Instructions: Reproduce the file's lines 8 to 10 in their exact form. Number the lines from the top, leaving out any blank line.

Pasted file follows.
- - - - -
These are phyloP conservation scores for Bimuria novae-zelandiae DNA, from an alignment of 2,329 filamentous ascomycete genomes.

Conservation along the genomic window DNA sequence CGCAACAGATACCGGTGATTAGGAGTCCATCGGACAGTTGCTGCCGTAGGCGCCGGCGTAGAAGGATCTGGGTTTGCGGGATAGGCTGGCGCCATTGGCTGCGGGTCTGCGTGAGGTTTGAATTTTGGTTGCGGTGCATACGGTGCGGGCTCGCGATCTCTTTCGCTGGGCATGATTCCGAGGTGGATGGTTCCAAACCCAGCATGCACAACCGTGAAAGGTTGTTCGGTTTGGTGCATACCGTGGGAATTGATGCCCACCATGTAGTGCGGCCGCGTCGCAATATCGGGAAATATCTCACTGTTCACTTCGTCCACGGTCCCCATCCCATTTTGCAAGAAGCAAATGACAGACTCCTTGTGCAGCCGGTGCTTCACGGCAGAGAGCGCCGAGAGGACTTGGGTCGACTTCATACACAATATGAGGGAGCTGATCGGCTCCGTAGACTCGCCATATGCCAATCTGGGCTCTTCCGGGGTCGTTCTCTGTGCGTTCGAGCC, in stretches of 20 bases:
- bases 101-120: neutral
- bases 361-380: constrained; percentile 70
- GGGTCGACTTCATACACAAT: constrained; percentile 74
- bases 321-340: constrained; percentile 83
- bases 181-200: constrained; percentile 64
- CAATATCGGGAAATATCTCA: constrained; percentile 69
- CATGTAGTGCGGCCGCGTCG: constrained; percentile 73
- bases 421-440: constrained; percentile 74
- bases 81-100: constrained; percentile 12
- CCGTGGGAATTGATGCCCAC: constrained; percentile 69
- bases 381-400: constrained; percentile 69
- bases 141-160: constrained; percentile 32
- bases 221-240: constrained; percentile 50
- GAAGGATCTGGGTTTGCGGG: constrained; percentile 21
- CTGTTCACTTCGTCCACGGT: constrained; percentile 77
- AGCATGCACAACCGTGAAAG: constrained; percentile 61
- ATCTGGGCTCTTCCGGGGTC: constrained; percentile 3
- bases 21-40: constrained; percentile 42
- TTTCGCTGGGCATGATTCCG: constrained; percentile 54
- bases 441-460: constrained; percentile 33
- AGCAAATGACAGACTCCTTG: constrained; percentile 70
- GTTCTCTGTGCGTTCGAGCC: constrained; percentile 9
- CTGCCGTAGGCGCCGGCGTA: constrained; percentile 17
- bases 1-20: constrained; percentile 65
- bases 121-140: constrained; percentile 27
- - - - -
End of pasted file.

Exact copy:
- CAATATCGGGAAATATCTCA: constrained; percentile 69
- CATGTAGTGCGGCCGCGTCG: constrained; percentile 73
- bases 421-440: constrained; percentile 74